Supporting Our Children At Home And School

As our family gathered around my parents’ kitchen table for Sunday dinner, my nephew let out an unruly belch. “Wow, that was awesome—thank you so much, bud!” I responded gratefully.“Mommy, you’re being facetious!” my four-year-old daughter giggled. Her advanced vocabulary did not surprise me. My daughter was a self-taught reader at three-years-old and had always picked ideas and skills up quickly and effortlessly. She is the kind of kid who loves school and thrives in the classroom—this is a common and perilous misconception.

Not only is school arduous for kids who have difficulty learning, but it is also tough for students who learn at rapid rates and thirst for advanced concepts. What do children do when they already know the content or when they learn quicker than their peers do? Do they “play school” nicely and follow along with the class? Do they disengage and get in trouble for being off-task? Or, do they find more entertaining (and distracting) ways to engage their brain and get labeled a behavior problem? Likewise, what do students who do not understand the content and need extra support do? The outcomes are similar for both of these groups of children on either side of the bell curve: masking, withdrawing, a lack of learning, and misbehaving.

When teaching a class of children with an enormous span of abilities, background knowledge, home support, and potential, there is no way that each lesson and topic can possibly meet the needs of every student. At some point or another, every child will encounter content that is too easy or too hard. Since there is no way to make curriculum and instruction “just right” for all learners, what can we do as parents?

  1. Get Informed and Involved: Most teachers send out weekly newsletters or daily updates of class activities. With heavily inundated inboxes and busy schedules, it is easy to disregard these notes. Pay attention to this communication to stay informed. In addition, explore the curriculum and instruction links on the district and school webpage. If you want to see the state standards for your child’s grade level, you can visit the Minnesota Department of Education website. Lastly, do not be afraid to ask the teacher for a curriculum overview that shows which units and skills are covered throughout the year. As a working parent, I am unable to volunteer in the classroom during the school day; however, there are other ways that I stay involved in my children’s education. A huge part of being involved is to stay informed with the aforementioned suggestions. The other part of parent involvement is going through your child’s folder each night, looking at homework together, conversing with your child about school, and checking in with the teacher about your child’s strengths and areas that need more focused attention.
  2. Don’t Accuse—Advocate: Even at a young age, it is important to teach our children self-advocacy skills so they can communicate their needs in a respectful yet confident manner. However, some children, especially when first entering school, have difficulty self-advocating; it is our job as parents to speak up for our children. Of course, in order for your advocacy to be effective, you want to think about your tone and the reasonableness of what you are requesting. Start by letting the teacher know what you are noticing at home with your child and communicating her or his needs. Then it is your turn to listen while you ask the teacher what can be done at school to support your child’s learning. If you disagree with the teacher’s suggestions, continue the discussion later after you have had time to process the teacher’s recommendations and brainstorm your own proposal. While thinking of your own ideas to share with the teacher, either before or after your initial conversation, consider that the teacher has to support more than twenty other children besides your own. Also, ensure your suggestions include what you, as the parent, are willing to do at home. Keep in mind that you are not accusing the teacher of what he or she is not doing; conversely, you are problem solving together to support your child. It is key to focus on solutions rather than problems.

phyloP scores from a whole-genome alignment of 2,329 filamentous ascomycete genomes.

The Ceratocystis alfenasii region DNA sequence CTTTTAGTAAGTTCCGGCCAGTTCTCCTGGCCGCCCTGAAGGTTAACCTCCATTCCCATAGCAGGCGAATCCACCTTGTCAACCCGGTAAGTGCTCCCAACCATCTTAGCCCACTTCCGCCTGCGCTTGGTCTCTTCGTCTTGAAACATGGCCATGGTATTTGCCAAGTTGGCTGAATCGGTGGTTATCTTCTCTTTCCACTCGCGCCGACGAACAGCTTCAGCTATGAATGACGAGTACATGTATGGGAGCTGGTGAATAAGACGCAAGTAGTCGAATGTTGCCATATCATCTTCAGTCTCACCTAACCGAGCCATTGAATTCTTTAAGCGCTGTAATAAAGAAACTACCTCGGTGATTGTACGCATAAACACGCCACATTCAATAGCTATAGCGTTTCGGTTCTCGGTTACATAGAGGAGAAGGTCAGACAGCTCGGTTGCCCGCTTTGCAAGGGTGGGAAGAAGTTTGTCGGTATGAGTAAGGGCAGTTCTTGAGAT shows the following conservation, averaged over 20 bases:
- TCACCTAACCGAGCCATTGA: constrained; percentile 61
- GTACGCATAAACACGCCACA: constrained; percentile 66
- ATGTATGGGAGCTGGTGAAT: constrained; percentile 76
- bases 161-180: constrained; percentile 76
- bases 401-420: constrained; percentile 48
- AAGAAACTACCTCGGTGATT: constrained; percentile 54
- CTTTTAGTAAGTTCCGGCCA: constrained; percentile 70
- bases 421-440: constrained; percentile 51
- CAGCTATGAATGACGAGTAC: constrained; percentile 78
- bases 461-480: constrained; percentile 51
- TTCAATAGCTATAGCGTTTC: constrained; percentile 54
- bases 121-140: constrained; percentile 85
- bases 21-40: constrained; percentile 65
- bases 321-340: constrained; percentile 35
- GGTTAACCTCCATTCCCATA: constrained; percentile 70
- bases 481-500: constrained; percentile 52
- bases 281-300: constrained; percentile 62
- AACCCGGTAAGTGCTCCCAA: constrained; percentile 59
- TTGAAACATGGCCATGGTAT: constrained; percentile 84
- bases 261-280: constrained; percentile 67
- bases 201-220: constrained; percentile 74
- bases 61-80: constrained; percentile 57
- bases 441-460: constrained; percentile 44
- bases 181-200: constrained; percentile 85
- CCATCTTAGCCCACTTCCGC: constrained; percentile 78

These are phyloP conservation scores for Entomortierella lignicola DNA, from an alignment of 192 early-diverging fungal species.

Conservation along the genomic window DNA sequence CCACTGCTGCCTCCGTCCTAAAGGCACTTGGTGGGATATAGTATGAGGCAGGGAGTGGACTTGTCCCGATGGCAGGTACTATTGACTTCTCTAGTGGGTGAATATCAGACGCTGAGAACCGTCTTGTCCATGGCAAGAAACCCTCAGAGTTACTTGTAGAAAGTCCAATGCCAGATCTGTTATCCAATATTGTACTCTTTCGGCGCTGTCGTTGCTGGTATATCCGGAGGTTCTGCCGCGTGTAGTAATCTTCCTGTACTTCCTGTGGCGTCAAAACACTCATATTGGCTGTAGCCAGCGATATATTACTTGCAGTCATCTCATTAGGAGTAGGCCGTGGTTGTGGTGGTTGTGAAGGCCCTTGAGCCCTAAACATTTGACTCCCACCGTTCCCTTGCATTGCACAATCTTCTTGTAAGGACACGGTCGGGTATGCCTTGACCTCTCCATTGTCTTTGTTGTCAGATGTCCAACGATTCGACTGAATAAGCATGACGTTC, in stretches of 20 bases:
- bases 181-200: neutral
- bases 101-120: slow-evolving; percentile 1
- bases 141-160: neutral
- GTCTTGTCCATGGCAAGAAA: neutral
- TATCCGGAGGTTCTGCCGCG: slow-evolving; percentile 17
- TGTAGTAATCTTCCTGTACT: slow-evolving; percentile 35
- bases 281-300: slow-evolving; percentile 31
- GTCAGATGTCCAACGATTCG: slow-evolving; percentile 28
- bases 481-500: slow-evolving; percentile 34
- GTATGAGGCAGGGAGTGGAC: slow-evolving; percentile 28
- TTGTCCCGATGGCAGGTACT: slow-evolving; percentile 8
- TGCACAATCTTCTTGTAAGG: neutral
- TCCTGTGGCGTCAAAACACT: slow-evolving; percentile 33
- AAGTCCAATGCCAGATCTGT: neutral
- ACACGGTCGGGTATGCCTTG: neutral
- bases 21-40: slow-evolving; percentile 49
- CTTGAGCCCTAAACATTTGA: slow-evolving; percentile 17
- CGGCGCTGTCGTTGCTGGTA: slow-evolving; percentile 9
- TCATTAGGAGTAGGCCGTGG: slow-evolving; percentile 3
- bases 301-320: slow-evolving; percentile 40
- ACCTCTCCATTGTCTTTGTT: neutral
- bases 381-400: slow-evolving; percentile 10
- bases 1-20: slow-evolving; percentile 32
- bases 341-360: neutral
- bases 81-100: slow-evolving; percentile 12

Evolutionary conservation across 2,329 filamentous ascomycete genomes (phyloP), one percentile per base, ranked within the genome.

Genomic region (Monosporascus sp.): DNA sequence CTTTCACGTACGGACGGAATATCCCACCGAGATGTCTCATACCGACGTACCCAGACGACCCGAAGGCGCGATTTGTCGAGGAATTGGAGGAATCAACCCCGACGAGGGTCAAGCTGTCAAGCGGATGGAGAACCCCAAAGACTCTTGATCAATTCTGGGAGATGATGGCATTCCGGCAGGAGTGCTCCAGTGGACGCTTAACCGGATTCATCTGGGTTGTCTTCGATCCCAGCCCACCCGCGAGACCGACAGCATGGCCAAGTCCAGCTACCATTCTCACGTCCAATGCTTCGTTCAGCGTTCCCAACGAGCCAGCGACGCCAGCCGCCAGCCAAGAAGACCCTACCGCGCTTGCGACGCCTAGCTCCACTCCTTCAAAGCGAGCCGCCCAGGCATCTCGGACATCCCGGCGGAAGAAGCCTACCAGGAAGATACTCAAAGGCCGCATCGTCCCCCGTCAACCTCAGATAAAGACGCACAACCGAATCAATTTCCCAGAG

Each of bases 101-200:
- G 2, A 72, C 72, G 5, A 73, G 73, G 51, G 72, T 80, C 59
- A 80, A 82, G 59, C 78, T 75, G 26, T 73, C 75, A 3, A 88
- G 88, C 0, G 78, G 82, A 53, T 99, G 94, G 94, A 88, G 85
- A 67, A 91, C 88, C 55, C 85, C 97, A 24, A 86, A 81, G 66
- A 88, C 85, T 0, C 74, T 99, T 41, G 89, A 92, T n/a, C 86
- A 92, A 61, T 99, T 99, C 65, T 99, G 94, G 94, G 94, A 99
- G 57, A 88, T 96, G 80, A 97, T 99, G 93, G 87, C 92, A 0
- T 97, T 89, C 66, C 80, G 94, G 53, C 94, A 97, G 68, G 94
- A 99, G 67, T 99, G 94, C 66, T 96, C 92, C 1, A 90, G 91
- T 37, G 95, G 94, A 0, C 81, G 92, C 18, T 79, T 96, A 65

3. Put in the Work at Home: As stated earlier, the teacher has an entire class full of students to look out for—you have far less to support. It is imperative that you work with your child at home! For example, by reading with my child at home every night in kindergarten, I discovered that his assigned reading level was not appropriate. I then emailed his teacher requesting to have her check his reading at school; newly leveled books came home the following day. If I had my son read alone or on the school-suggested iPad reading app, I would not have known to reach out to the teacher. It took one quick, easy email to my son’s teacher to advocate for my son. The person our child is at school can be vastly different from the child we see at home. A child at school may mask when content is too difficult or easy, for fear of standing out. When you work with your child at home, you can personally gauge how well your child understands the concepts. This gives you an opportunity to provide additional support at home or enrichment to challenge your child. If you expect the teacher to do everything in his or her power to service your child, you must be willing to do the same at home.

This isn’t a fairytale where Goldilocks gets to try different options until everything in school is “just right,” nor should we try to create a world where everything is perfect for our children, tailored to their every need. They must hit walls where life is difficult—this is how they build and exercise resiliency, persistence, and grit. Even so, school should not be too hard or too easy all of the time: every child deserves to learn, and every child needs attention, support, and an advocate.